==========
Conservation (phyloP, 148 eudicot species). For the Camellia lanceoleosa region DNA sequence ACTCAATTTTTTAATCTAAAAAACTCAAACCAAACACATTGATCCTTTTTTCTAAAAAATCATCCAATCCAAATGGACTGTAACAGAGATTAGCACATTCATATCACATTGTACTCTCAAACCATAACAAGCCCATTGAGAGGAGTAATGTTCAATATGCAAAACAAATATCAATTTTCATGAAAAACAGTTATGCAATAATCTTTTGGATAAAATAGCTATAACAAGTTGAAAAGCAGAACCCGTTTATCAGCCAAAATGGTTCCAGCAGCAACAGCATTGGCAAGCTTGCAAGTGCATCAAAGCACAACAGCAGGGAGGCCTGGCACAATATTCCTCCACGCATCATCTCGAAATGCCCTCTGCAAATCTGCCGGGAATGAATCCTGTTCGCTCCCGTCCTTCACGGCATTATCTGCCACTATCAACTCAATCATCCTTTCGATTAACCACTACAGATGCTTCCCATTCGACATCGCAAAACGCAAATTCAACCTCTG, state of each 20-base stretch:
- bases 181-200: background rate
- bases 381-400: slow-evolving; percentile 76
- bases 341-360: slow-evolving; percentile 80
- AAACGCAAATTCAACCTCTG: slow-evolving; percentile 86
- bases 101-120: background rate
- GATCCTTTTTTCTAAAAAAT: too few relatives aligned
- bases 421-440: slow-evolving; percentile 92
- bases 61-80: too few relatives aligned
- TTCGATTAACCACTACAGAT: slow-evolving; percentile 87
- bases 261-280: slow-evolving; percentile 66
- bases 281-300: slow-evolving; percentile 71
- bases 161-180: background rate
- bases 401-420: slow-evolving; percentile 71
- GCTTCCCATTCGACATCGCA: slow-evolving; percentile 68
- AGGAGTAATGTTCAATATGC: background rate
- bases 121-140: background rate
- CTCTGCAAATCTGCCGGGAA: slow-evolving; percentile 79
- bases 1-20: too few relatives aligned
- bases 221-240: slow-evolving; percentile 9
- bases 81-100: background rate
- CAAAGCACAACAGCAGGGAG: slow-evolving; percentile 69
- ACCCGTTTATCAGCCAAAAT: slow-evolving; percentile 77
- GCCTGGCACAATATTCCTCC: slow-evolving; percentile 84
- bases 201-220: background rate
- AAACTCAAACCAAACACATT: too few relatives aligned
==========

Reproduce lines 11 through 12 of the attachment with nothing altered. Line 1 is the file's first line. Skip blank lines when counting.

- bases 261-280: slow-evolving; percentile 66
- bases 281-300: slow-evolving; percentile 71